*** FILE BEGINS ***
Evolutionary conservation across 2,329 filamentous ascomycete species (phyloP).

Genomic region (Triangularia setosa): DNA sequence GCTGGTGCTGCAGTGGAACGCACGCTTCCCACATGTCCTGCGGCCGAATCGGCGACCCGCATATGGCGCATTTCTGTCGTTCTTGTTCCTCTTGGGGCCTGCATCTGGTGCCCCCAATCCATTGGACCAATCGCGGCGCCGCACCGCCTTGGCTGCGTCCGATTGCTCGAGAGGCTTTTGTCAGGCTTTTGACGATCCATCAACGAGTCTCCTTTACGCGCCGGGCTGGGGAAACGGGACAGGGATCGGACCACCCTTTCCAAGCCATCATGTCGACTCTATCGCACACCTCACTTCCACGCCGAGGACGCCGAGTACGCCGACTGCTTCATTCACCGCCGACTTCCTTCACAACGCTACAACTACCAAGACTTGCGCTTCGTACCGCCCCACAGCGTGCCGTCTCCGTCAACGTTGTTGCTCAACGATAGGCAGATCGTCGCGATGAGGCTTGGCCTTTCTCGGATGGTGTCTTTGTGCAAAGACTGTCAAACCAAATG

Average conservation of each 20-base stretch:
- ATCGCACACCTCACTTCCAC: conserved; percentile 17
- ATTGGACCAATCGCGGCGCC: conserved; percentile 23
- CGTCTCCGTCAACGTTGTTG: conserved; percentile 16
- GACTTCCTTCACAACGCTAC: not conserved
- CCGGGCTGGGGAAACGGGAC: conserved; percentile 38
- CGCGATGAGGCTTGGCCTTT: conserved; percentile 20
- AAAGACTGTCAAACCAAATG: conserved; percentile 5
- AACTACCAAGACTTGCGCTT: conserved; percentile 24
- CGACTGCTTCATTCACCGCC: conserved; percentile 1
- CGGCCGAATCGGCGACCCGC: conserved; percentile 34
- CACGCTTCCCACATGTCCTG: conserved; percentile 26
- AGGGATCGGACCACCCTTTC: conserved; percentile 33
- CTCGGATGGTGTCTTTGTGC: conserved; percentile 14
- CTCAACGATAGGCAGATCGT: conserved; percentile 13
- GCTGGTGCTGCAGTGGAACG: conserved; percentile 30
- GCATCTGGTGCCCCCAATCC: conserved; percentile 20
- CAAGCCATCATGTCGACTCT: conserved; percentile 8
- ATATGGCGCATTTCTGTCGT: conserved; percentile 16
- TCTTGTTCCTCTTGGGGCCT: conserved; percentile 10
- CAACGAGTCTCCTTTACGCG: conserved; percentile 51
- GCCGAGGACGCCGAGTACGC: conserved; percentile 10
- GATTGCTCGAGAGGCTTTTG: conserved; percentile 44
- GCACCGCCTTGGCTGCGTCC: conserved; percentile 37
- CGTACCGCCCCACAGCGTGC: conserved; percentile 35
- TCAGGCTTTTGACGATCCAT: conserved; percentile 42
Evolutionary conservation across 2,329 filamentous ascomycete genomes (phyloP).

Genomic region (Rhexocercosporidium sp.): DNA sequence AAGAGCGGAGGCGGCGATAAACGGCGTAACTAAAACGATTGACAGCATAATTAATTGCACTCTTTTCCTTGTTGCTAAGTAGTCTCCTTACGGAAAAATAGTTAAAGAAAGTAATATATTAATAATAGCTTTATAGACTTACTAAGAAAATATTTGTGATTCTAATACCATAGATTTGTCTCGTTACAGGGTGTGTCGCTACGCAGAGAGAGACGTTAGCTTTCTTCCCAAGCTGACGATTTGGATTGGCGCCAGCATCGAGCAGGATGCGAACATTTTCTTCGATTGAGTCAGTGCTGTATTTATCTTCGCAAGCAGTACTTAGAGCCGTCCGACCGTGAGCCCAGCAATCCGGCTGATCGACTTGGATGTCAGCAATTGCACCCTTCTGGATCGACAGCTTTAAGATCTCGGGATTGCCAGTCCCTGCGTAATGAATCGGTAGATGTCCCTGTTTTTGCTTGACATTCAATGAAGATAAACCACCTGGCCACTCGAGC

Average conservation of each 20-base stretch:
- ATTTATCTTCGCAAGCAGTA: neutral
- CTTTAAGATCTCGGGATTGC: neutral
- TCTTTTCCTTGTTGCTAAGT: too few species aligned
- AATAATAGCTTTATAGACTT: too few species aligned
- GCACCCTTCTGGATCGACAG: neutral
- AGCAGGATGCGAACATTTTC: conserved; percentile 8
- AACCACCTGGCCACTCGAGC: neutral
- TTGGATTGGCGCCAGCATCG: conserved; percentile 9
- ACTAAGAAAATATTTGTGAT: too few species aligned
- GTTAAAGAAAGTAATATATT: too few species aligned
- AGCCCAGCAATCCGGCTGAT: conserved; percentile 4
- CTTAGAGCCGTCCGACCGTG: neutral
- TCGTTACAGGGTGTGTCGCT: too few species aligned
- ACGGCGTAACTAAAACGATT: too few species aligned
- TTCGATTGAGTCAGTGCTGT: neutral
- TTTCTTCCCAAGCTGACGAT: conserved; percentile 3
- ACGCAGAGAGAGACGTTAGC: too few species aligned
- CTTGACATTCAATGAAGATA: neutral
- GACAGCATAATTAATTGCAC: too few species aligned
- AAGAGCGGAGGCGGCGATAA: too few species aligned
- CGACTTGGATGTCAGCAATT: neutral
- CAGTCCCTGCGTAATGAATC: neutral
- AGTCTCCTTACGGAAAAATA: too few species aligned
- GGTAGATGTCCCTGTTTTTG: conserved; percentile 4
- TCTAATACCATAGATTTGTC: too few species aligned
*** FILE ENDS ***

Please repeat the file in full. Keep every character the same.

Evolutionary conservation across 2,329 filamentous ascomycete species (phyloP).

Genomic region (Triangularia setosa): DNA sequence GCTGGTGCTGCAGTGGAACGCACGCTTCCCACATGTCCTGCGGCCGAATCGGCGACCCGCATATGGCGCATTTCTGTCGTTCTTGTTCCTCTTGGGGCCTGCATCTGGTGCCCCCAATCCATTGGACCAATCGCGGCGCCGCACCGCCTTGGCTGCGTCCGATTGCTCGAGAGGCTTTTGTCAGGCTTTTGACGATCCATCAACGAGTCTCCTTTACGCGCCGGGCTGGGGAAACGGGACAGGGATCGGACCACCCTTTCCAAGCCATCATGTCGACTCTATCGCACACCTCACTTCCACGCCGAGGACGCCGAGTACGCCGACTGCTTCATTCACCGCCGACTTCCTTCACAACGCTACAACTACCAAGACTTGCGCTTCGTACCGCCCCACAGCGTGCCGTCTCCGTCAACGTTGTTGCTCAACGATAGGCAGATCGTCGCGATGAGGCTTGGCCTTTCTCGGATGGTGTCTTTGTGCAAAGACTGTCAAACCAAATG

Average conservation of each 20-base stretch:
- ATCGCACACCTCACTTCCAC: conserved; percentile 17
- ATTGGACCAATCGCGGCGCC: conserved; percentile 23
- CGTCTCCGTCAACGTTGTTG: conserved; percentile 16
- GACTTCCTTCACAACGCTAC: not conserved
- CCGGGCTGGGGAAACGGGAC: conserved; percentile 38
- CGCGATGAGGCTTGGCCTTT: conserved; percentile 20
- AAAGACTGTCAAACCAAATG: conserved; percentile 5
- AACTACCAAGACTTGCGCTT: conserved; percentile 24
- CGACTGCTTCATTCACCGCC: conserved; percentile 1
- CGGCCGAATCGGCGACCCGC: conserved; percentile 34
- CACGCTTCCCACATGTCCTG: conserved; percentile 26
- AGGGATCGGACCACCCTTTC: conserved; percentile 33
- CTCGGATGGTGTCTTTGTGC: conserved; percentile 14
- CTCAACGATAGGCAGATCGT: conserved; percentile 13
- GCTGGTGCTGCAGTGGAACG: conserved; percentile 30
- GCATCTGGTGCCCCCAATCC: conserved; percentile 20
- CAAGCCATCATGTCGACTCT: conserved; percentile 8
- ATATGGCGCATTTCTGTCGT: conserved; percentile 16
- TCTTGTTCCTCTTGGGGCCT: conserved; percentile 10
- CAACGAGTCTCCTTTACGCG: conserved; percentile 51
- GCCGAGGACGCCGAGTACGC: conserved; percentile 10
- GATTGCTCGAGAGGCTTTTG: conserved; percentile 44
- GCACCGCCTTGGCTGCGTCC: conserved; percentile 37
- CGTACCGCCCCACAGCGTGC: conserved; percentile 35
- TCAGGCTTTTGACGATCCAT: conserved; percentile 42
Evolutionary conservation across 2,329 filamentous ascomycete genomes (phyloP).

Genomic region (Rhexocercosporidium sp.): DNA sequence AAGAGCGGAGGCGGCGATAAACGGCGTAACTAAAACGATTGACAGCATAATTAATTGCACTCTTTTCCTTGTTGCTAAGTAGTCTCCTTACGGAAAAATAGTTAAAGAAAGTAATATATTAATAATAGCTTTATAGACTTACTAAGAAAATATTTGTGATTCTAATACCATAGATTTGTCTCGTTACAGGGTGTGTCGCTACGCAGAGAGAGACGTTAGCTTTCTTCCCAAGCTGACGATTTGGATTGGCGCCAGCATCGAGCAGGATGCGAACATTTTCTTCGATTGAGTCAGTGCTGTATTTATCTTCGCAAGCAGTACTTAGAGCCGTCCGACCGTGAGCCCAGCAATCCGGCTGATCGACTTGGATGTCAGCAATTGCACCCTTCTGGATCGACAGCTTTAAGATCTCGGGATTGCCAGTCCCTGCGTAATGAATCGGTAGATGTCCCTGTTTTTGCTTGACATTCAATGAAGATAAACCACCTGGCCACTCGAGC

Average conservation of each 20-base stretch:
- ATTTATCTTCGCAAGCAGTA: neutral
- CTTTAAGATCTCGGGATTGC: neutral
- TCTTTTCCTTGTTGCTAAGT: too few species aligned
- AATAATAGCTTTATAGACTT: too few species aligned
- GCACCCTTCTGGATCGACAG: neutral
- AGCAGGATGCGAACATTTTC: conserved; percentile 8
- AACCACCTGGCCACTCGAGC: neutral
- TTGGATTGGCGCCAGCATCG: conserved; percentile 9
- ACTAAGAAAATATTTGTGAT: too few species aligned
- GTTAAAGAAAGTAATATATT: too few species aligned
- AGCCCAGCAATCCGGCTGAT: conserved; percentile 4
- CTTAGAGCCGTCCGACCGTG: neutral
- TCGTTACAGGGTGTGTCGCT: too few species aligned
- ACGGCGTAACTAAAACGATT: too few species aligned
- TTCGATTGAGTCAGTGCTGT: neutral
- TTTCTTCCCAAGCTGACGAT: conserved; percentile 3
- ACGCAGAGAGAGACGTTAGC: too few species aligned
- CTTGACATTCAATGAAGATA: neutral
- GACAGCATAATTAATTGCAC: too few species aligned
- AAGAGCGGAGGCGGCGATAA: too few species aligned
- CGACTTGGATGTCAGCAATT: neutral
- CAGTCCCTGCGTAATGAATC: neutral
- AGTCTCCTTACGGAAAAATA: too few species aligned
- GGTAGATGTCCCTGTTTTTG: conserved; percentile 4
- TCTAATACCATAGATTTGTC: too few species aligned